In the wake of the popular and upsetting documentary "Blackfish," which slammed the SeaWorld Parks and Entertainment corporation's handling of captive orcas, a California legislator has introduced a bill that would outlaw the performing orca industry in the state.
The bill, introduced by Assembly member Richard Bloom on March 6, would require that all captive orcas being used for entertainment purposes in California be either released to the wild or held in open sea pens, and forbid their transfer to other states for entertainment purposes.
The bill is likely to be intensely controversial, and may well endure extensive modification during the legislative process. But whether or not this individual piece of legislation turns out to be the appropriate way to address the captive performing orca issue, one thing is certain: it's long past time that someone in the state looked at banning these archaic, embarrassing, and arguably cruel spectacles.
New gray wolves confirmed as dispersing from northeastern Oregon in December are providing confirmation that left to their own devices, the charismatic predators may well recolonize California.
According to a report released in February by the Oregon Department of Fish and Wildlife, presence of a wolf in December has been confirmed in the White River Wildlife Management Unit (WMU), which surrounds Mount Hood east of Portland. ODFW confirmed wolf tracks in the area after a sighting was reported. ODFW also confirmed that on the same day of the White River wolf sighting, another wolf likely dispersing from the northeastern corner of the state was documented in the Heppner WMU, which encompasses much of the Umatilla National Forest and the John Day Fossil Beds National Monument.
The agency can't tell whether the wolves are just passing through or have taken up residence, live alone or with other wolves, or are male or female. But the sightings are mounting evidence that if they aren't hounded out of the Cascade Range, wolves are quite likely to re-establish themselves in California.
An extremely rare, low-growing beach plant that survives in just a few coastal sites in Oregon and the extreme north of California is being proposed by a number of environmental groups for protection under the U.S. Endangered Species Act.
The silvery phacelia, Phacelia argentea, an 18-inch mat-forming herb that grows only in Del Norte County in California, and Coos and Curry counties in adjacent Oregon, is threatened by improper off-road vehicle recreation and invasive plants, according to a petition filed Friday with the U.S. Fish and Wildlife Service by eight environmental protection groups.
The groups are asking USFWS to consider the plant for listing as either Endangered or Threatened under the federal Endangered Species Act.
We reported in December on a complex legal contest between Marin County and a group of wildlife activists seeking to protect coho salmon in bucolic West Marin. Today, an update: the California Court of Appeals have handed a victory to the friends of the salmon.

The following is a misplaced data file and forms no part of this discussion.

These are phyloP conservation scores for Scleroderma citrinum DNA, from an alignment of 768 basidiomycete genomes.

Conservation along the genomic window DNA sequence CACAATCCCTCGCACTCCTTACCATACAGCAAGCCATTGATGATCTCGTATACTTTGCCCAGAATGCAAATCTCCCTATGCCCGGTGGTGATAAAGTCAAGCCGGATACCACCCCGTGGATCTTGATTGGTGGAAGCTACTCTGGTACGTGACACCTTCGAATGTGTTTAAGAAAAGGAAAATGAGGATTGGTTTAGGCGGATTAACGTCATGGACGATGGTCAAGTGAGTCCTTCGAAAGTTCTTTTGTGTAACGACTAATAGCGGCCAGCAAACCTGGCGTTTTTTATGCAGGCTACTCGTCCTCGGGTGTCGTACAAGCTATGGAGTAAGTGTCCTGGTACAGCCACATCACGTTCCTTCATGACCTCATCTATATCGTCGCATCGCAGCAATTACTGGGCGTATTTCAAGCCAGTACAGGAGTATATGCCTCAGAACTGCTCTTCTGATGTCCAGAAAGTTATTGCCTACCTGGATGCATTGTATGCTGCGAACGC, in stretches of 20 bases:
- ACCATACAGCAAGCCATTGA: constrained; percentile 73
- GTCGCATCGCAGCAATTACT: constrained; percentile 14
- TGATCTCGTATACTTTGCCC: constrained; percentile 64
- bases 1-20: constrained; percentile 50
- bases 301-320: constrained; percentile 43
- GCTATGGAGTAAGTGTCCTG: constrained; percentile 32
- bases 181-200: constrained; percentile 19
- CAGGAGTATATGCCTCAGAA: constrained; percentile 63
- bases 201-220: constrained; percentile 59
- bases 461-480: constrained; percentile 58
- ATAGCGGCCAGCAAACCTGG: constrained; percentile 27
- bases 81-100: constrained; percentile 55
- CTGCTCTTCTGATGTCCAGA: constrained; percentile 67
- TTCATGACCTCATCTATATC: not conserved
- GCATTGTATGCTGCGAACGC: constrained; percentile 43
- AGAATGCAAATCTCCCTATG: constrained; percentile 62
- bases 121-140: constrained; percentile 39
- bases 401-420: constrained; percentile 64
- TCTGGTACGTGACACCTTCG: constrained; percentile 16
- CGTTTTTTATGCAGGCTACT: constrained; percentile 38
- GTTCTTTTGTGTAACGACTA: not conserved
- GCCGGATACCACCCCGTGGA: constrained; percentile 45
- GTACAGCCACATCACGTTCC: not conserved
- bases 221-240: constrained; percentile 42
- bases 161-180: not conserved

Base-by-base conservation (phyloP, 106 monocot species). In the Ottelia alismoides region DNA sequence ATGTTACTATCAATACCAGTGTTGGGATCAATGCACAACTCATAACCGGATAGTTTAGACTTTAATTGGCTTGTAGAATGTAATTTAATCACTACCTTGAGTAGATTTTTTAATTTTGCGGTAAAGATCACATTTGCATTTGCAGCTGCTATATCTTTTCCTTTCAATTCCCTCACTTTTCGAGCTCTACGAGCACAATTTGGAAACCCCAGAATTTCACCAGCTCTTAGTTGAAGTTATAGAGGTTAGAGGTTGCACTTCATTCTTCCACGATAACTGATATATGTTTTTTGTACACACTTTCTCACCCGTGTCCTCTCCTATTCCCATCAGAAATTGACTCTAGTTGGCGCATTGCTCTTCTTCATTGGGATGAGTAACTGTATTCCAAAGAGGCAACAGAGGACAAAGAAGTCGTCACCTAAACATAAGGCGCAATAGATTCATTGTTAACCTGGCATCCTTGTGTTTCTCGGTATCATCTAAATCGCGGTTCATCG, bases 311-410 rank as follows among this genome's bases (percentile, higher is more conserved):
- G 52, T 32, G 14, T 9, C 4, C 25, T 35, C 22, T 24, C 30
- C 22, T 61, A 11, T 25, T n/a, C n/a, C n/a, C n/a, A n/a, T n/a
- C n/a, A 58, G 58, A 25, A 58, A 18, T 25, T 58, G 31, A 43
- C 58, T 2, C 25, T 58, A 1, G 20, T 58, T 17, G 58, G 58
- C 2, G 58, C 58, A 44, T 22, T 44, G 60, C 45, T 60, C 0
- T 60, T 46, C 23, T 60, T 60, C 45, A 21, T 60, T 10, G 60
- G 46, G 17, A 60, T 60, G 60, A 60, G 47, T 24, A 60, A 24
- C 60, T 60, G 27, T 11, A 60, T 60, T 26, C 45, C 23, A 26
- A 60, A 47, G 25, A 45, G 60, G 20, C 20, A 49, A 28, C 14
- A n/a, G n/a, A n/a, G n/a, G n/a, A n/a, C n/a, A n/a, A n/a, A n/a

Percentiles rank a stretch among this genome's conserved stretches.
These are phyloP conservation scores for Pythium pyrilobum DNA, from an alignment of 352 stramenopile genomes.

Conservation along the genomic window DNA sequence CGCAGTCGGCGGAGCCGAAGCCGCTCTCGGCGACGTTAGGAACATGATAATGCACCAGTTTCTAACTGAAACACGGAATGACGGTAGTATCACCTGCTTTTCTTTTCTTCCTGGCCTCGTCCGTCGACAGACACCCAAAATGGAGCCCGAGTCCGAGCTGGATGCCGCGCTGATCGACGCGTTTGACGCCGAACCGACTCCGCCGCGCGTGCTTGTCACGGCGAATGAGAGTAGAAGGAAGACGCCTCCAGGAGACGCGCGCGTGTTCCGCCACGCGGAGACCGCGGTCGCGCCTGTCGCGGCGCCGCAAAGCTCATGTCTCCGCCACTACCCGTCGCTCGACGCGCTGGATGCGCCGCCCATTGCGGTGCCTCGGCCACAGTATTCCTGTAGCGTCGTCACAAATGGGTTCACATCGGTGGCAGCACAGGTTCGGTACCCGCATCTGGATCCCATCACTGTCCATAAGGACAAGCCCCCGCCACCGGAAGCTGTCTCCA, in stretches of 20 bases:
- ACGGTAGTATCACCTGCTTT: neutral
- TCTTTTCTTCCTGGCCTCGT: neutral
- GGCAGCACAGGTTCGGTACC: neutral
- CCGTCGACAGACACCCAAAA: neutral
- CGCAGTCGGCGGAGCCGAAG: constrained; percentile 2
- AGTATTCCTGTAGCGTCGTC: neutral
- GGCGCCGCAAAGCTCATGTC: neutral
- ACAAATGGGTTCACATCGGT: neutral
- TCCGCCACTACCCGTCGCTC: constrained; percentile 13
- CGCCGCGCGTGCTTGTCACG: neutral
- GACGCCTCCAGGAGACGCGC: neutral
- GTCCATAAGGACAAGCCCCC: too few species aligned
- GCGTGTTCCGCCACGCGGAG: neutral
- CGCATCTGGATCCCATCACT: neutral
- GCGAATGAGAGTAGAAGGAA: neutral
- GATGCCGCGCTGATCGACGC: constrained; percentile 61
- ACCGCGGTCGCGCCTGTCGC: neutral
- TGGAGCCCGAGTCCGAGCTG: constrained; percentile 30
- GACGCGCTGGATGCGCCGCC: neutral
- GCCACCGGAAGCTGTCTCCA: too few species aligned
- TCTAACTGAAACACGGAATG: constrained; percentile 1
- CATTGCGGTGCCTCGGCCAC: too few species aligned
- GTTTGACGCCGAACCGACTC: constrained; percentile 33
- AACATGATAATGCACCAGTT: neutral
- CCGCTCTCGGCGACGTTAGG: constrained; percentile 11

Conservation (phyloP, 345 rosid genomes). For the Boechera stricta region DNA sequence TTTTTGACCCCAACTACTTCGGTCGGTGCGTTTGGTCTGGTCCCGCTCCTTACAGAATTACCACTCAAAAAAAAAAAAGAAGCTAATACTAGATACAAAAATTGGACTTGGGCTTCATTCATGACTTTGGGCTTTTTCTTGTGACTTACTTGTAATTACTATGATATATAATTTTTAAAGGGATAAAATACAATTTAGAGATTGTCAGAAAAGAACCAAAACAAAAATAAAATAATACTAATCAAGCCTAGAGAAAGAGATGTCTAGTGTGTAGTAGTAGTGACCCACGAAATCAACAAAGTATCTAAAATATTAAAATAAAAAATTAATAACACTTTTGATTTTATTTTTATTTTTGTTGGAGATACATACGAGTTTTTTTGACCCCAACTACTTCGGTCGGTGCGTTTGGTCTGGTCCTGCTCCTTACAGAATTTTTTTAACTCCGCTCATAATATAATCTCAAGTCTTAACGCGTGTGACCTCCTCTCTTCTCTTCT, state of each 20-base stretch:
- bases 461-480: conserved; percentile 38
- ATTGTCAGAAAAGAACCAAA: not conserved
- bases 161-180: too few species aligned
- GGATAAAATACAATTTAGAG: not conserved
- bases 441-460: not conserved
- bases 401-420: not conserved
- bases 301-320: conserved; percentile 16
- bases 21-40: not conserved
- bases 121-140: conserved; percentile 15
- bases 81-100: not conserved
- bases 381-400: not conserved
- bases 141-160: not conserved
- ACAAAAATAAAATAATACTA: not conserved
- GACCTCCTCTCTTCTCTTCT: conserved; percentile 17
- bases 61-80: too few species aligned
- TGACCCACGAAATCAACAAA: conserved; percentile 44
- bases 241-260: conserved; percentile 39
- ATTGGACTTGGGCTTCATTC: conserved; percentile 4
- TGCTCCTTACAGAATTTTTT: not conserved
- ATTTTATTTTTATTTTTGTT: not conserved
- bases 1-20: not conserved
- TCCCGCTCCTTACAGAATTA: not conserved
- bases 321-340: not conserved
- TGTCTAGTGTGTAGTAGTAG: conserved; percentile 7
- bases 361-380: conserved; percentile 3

At issue is the Marin Countywide Plan drafted in 2007 that, according to the lawsuit by the Salmon Protection and Watershed Network (SPAWN), didn't examine the cumulative impact of development on salmon and steelhead habitat in its Environmental Impact report (EIR). SPAWN also charged that Marin County didn't act quickly enough to enact setback regulations that would keep new development out of the creeks.
On Wednesday, the Court of Appeals agreed with SPAWN, sending the lawsuit back down to the lower court with instructions that Marin County redraft the plan's EIR to assess what development would do to West Marin's salmon and steelhead.
Are you in or near the Inland Empire with a hankering to watch the nation's emblematic bird? The U.S. Forest Service could use your help this Saturday at its final bald eagle count of the winter in the San Bernardino and San Jacinto mountains.
Each year the USFS posts volunteer eagle-watchers at strategic points around the shores of lakes in Southern California national forests as part of its annual citizen science census of our national bird. Though the season is already drawing to a close it's been a productive one for eagle-spotters, with 15 seen in February alone.
Years of study of the birds' movements have revealed that many mature bald eagles return to the same Southern California mountain lakes year after year from summer locations as far afield as Montana and Canada. And over the last decade or so, some eagles have decided to stay here year-round to breed -- an exciting development, given that Southern California's original breeding population of bald eagles was wiped out in the 1950s.
Here's another story to file under "why we can't have nice things": the California Department of Parks and Recreation has closed night-time access to a popular road through the Prairie Creek Redwoods State Park because someone's been mutilating ancient redwood trees under cover of darkness.
As of March 1, the Newton B. Drury Scenic Parkway in Humboldt County is closed to the public between sunset and sunrise every day, as a result of illegal poaching of redwood burl wood from trees inside the park. Burls, a kind of vegetative tumor usually found on older redwood trees, are much-prized for wood-carving and furniture due to their colorful, swirling grain.
The nine-mile Parkway, a popular two-lane scenic thoroughfare that runs through a mix of old-growth and second-growth redwoods, has been the scene of increased illegal cutting of burlwood from both fallen and standing ancient redwoods, according to officials.